Because of a project Dr. Nancy Comello spearheaded, infant and postpartum mortality rates are declining among the indigenous people of Guatemala.
The founder of the nonprofit, Supporting Safe Birth, Nancy spoke to the Waunakee Rotary Club at its June 27 meeting about the work she’s done there.
She has visited Guatemala 24 times and became a Rotarian while there seeking funds for her project. The Guatemala City Rotary Club  offered her a grant, but only if she would pursue a global grant.
Nancy is an OB and has been a nurse and an educator. She currently works with Meriter-UW Hospital teaching. She originally visited Guatemala as a chaperon on one of her son’s mission trips and saw the opportunity for education there.
The population of Guatemala is 15 million but half are under the age of 22, mainly due to a civil war. Half of the population is indigenous, and earns less than $2 per day.
Nancy found that an average of two women die in child birth each day, and most of the deaths are preventable.
Midwives there who have very little education deliver the babies. While hospitals also serve the population, Nancy said when she visited them, they seemed to be similar to those from the 1930s, with women waiting to deliver put in hallways.
“It’s really a dehumanizing experience to be in the hospital and that’s where women die,” Nancy said, explaining why women would rather not deliver there.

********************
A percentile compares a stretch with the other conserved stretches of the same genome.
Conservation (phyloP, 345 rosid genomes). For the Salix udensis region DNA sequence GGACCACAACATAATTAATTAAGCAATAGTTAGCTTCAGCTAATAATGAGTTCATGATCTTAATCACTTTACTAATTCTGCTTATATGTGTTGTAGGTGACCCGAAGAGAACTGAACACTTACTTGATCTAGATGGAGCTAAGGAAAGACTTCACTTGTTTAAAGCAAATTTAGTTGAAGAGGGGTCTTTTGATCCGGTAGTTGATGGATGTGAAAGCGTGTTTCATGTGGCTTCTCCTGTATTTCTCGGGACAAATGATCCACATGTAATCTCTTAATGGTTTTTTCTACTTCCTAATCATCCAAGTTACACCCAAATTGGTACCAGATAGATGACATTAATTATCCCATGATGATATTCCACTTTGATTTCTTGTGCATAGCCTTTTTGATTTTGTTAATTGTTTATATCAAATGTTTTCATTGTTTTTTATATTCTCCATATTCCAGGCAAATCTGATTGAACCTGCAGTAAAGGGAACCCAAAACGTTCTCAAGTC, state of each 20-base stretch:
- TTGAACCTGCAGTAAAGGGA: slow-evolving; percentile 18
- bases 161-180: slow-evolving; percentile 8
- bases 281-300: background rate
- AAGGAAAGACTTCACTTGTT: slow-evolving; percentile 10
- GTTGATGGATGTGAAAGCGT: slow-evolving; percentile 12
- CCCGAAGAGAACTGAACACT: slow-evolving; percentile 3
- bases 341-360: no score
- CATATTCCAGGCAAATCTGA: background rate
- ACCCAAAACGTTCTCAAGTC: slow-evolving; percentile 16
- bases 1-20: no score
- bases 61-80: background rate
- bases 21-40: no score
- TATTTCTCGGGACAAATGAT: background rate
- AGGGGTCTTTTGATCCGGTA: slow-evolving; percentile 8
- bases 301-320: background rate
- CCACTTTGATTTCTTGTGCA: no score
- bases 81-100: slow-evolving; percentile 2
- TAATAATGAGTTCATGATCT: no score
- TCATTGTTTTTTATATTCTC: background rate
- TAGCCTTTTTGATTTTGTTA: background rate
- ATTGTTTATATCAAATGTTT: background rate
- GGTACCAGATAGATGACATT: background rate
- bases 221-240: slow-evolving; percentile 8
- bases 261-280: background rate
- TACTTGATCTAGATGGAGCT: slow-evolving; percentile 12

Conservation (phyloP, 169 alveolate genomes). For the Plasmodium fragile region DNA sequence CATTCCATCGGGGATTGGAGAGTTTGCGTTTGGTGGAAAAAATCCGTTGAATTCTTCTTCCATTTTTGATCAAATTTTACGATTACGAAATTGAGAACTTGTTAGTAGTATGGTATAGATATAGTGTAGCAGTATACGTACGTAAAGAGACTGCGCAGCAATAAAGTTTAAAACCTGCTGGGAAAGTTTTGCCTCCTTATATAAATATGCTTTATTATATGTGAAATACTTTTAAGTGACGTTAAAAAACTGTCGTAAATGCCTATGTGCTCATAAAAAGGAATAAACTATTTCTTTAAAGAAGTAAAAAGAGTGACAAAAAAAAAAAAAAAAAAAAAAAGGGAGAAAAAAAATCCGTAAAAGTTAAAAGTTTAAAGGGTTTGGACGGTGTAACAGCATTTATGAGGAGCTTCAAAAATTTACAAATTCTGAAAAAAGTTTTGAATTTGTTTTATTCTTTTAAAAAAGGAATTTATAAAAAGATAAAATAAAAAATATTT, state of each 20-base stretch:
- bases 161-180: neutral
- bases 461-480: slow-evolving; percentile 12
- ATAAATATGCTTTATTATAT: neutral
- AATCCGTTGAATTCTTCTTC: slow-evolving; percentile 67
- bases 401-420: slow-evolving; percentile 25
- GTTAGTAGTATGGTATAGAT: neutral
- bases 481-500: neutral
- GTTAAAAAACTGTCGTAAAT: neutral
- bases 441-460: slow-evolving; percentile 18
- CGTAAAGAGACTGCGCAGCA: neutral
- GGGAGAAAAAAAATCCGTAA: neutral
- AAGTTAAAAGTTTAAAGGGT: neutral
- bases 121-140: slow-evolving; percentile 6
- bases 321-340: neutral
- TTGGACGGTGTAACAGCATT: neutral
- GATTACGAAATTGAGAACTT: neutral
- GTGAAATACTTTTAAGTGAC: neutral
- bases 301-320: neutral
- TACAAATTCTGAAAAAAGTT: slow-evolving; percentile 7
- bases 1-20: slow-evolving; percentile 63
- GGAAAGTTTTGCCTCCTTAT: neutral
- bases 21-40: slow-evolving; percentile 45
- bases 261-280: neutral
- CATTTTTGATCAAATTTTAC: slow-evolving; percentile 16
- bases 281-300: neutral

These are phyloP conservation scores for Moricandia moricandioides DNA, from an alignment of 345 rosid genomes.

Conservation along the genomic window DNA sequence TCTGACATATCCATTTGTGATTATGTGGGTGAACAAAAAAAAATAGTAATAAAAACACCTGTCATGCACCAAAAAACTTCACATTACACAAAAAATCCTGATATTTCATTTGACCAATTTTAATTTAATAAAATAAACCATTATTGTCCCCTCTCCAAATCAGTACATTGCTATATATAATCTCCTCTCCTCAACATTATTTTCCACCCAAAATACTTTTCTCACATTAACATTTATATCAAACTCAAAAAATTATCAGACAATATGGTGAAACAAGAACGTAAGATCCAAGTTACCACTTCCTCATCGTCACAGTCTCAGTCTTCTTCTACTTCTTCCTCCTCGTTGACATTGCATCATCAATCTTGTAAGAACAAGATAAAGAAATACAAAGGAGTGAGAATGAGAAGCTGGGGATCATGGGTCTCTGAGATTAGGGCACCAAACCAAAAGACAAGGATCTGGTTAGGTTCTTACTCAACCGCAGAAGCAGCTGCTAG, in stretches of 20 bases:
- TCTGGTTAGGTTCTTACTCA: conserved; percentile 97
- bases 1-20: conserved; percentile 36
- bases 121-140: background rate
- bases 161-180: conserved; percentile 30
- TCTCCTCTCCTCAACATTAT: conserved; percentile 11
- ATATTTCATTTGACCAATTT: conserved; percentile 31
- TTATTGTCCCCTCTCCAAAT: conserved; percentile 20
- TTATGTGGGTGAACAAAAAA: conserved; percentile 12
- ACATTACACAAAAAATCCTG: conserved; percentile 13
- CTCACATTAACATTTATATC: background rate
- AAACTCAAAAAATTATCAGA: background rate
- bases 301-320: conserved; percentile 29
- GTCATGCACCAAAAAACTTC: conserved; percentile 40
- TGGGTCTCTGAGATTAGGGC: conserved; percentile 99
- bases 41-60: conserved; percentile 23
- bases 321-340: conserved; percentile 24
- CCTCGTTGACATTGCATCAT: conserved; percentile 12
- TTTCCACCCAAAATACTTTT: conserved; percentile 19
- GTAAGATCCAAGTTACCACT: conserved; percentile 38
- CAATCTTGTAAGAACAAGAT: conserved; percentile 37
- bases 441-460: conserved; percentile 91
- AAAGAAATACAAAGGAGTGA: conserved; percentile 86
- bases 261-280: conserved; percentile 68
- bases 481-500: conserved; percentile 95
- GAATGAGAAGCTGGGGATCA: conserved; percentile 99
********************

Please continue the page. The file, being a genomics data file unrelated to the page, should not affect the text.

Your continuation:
Infant and neonatal mortality rates are high, mainly because midwives don’t know how to resuscitate a baby. Malnutrition is also a big issue.
Mothers also die due to postpartum hemorrhage, she said, mainly because midwives do not know how to stop the bleeding.
Nancy decided to provide education to midwives and nurses there, but she learned some lessons along the way. Initially, she tried teaching with dolls, which were white, and appeared dead already to the brown-skinned  Guatemalans. Secondly, she used power point presentations which the midwives could not read.
More effective was actual hands on learning with mannequins and culturally appropriate dolls.
Data has shown that the education has paid off with fewer infant, neonatal and postpartum deaths, Nancy said. During another trip in 2016 where she provided the training, a number of emergency services providers showed up, including firefighters.
Now her goal is to provide more mannequins and dolls to train leaders who can continue the training.
“They’re so excited to learn this and teach others,” Nancy said.
Grants totaling $83,000 from Rotary and other sources will help purchase these, and she hopes to get to hospitals as well.
She’ll return to Guatemala City in October to deliver the supplies and provide more training, and plans to visit every three to six months for ongoing reviews of master trainers.
For information about the project and to contribute, visit
Other news:
–New members who are looking to retire their red badge and receive a blue badge need only complete a few steps, incoming President Taylor Endres explained. Several newer members received their blue  badges.
-The senior picnic is July 10.
-Schumacher Farm has invited the club to the opening of its Center for Rural History July 14 from 4-7 p.m.
-The club thanked outgoing president Mark McFarland for his year of service.
Guests: Ronald Pulvermacher, guest of Bob Pulvermacher; “Slats,” Bob Klostermann.
Visiting Rotarians: Martha Sullivan, Downtown Madison.
Birthdays: None.
Anniversaries: July 17, Allan and Lynn Dassow; July 17, Scott and Ann Biba; July 17, Roberta Baumann and Tim Brubaker.
Greeters: July 11, Howard Teeter and Don Tierney; July 18, Jon Townley and Susan Vergeront; July 25, Sean Wayne and David Weishoff; Aug. 1, Sara Whitley and Phil Willems.